Amidst worldwide concerns of political meddling and data privacy, earlier this week, United Nations Secretary-General Antonio Guterres called for global rules to regulate powerful social media companies like Twitter and Facebook.
Guterres, in a conference on Thursday, said he believes it shouldn’t be a company that has the power to decide whether, for example, then-president Donald Trump’s Twitter account should be closed, as a questioner asked. This was a reaction to Twitter’s censorship of former President Trump’s accounts as a reaction to the Capitol siege that took place in the US on January 6th.
Following suits, Facebook and Instagram also suspended Trump, severing ties with millions of followers with no evidence of the fact that he had “incited violence”. Conservatives accused the companies of censorship and violating the First Amendment’s right to free speech.
Speaking of this unregulated power to censor whoever they want to, Gutteres said, a “mechanism” should be created “in which there is a regulatory framework with rules that allow for that to be done in line with the law. I do not think that we can live in a world where too much power is given to a reduced number of companies.”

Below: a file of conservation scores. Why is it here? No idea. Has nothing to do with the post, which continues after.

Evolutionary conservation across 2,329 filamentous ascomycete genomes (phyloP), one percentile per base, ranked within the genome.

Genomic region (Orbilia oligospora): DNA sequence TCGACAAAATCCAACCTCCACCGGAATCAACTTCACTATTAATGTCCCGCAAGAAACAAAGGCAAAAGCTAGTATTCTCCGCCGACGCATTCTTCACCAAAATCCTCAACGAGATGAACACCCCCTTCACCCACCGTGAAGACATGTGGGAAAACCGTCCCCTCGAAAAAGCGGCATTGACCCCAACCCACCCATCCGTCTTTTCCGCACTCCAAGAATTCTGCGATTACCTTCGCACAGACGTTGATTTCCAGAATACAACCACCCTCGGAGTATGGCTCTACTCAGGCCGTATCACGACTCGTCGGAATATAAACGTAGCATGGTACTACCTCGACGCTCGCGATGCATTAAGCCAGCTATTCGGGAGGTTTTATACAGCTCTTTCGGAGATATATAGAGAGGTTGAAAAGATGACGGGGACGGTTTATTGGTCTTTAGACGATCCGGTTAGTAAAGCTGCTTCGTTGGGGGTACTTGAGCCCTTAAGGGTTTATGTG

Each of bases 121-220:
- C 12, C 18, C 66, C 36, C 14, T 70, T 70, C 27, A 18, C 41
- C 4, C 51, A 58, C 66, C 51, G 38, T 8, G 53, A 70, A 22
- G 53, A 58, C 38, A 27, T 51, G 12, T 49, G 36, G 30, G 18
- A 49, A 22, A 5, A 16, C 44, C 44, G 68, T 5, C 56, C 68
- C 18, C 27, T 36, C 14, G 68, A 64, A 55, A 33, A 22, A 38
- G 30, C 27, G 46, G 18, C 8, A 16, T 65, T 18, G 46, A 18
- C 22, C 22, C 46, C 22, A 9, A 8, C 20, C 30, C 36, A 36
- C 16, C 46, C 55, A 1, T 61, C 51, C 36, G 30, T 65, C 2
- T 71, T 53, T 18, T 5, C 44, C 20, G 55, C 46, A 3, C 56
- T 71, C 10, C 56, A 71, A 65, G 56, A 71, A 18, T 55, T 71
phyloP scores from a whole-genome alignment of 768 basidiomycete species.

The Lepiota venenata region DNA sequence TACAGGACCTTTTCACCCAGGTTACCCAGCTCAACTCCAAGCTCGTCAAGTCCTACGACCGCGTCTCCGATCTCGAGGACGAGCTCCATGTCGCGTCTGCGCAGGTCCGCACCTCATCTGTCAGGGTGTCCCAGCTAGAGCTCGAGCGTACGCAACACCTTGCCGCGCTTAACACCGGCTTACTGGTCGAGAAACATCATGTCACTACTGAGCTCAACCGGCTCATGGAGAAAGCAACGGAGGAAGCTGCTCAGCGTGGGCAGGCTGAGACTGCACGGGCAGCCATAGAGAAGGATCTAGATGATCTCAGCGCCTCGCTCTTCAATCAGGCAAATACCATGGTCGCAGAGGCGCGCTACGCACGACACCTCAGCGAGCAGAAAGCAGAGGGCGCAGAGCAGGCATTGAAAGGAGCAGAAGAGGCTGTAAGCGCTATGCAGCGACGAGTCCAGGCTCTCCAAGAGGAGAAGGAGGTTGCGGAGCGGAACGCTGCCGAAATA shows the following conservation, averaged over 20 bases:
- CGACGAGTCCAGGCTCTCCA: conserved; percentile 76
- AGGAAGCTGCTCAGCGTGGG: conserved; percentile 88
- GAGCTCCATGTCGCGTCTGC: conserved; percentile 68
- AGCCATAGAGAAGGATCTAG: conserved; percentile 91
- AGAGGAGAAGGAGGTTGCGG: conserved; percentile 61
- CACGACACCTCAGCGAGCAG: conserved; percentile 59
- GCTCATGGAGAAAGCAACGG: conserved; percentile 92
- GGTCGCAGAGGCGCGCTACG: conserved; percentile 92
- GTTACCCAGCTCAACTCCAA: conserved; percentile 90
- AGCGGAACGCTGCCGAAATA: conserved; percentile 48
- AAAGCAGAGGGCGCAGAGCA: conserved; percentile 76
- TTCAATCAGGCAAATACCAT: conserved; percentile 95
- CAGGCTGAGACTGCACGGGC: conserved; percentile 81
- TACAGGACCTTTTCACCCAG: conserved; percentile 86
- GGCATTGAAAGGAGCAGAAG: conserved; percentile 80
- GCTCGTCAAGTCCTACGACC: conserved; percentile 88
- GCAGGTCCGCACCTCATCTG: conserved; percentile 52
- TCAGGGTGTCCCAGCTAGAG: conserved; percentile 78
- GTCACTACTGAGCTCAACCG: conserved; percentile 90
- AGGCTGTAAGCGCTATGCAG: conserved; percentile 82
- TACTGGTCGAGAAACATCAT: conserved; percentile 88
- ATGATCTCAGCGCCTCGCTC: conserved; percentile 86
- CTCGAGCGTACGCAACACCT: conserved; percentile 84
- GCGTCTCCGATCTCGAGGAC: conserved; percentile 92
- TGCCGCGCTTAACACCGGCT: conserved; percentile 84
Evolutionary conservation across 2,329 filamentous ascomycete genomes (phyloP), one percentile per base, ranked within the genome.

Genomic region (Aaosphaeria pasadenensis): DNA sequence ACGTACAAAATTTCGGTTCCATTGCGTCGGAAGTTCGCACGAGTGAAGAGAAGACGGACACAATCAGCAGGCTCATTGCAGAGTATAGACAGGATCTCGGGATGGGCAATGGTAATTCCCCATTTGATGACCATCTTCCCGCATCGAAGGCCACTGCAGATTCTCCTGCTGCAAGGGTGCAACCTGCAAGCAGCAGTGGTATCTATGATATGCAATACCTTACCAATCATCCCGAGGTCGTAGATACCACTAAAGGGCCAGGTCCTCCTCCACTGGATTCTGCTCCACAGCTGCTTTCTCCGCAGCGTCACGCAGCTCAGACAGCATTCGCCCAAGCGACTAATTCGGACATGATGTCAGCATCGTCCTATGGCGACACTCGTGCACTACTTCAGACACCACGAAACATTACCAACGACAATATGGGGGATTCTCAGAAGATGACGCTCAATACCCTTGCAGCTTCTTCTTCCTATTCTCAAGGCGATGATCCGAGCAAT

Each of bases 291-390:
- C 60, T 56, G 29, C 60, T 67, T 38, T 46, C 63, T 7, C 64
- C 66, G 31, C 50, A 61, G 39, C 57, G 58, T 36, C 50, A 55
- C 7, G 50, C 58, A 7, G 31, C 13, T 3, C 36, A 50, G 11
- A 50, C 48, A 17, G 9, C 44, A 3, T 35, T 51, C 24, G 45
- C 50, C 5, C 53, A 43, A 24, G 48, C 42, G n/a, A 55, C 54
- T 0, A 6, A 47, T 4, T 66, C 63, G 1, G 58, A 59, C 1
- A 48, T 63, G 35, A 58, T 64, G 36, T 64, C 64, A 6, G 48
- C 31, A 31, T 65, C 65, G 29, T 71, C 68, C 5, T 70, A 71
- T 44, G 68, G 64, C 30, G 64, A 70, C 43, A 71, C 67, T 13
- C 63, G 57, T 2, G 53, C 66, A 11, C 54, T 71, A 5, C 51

Guterres said he is “particularly worried” about the power of social media companies.
He pointed to “the volume of information that is being gathered about each one of us, the lack of control we have about … the data related to ourselves, the fact that that data can be used not only for commercial purposes to sell to advertising companies … but also to change our behavior, and the risks of that to be used also from a political point of view for the control of citizens in countries.”
He added that this “requires a serious discussion” and that is one of the objectives of his “Roadmap for Digital Cooperation” launched last June. The roadmap’s aim is to promote “a safer, more equitable digital world and it calls for action in eight areas including achieving universal connectivity to the Internet by 2030, “promoting trust and security in the digital environment” and “building a more effective architecture for digital cooperation,”
“Digital technology issues are too often low on political agendas,” it says.
Among the roadmap’s provisions is a call for strengthening the Internet Governance Forum, which brings people from various groups in the public and private sector together to discuss public policy issues related to the Internet, “in order to make it more responsive and relevant to current digital issues.”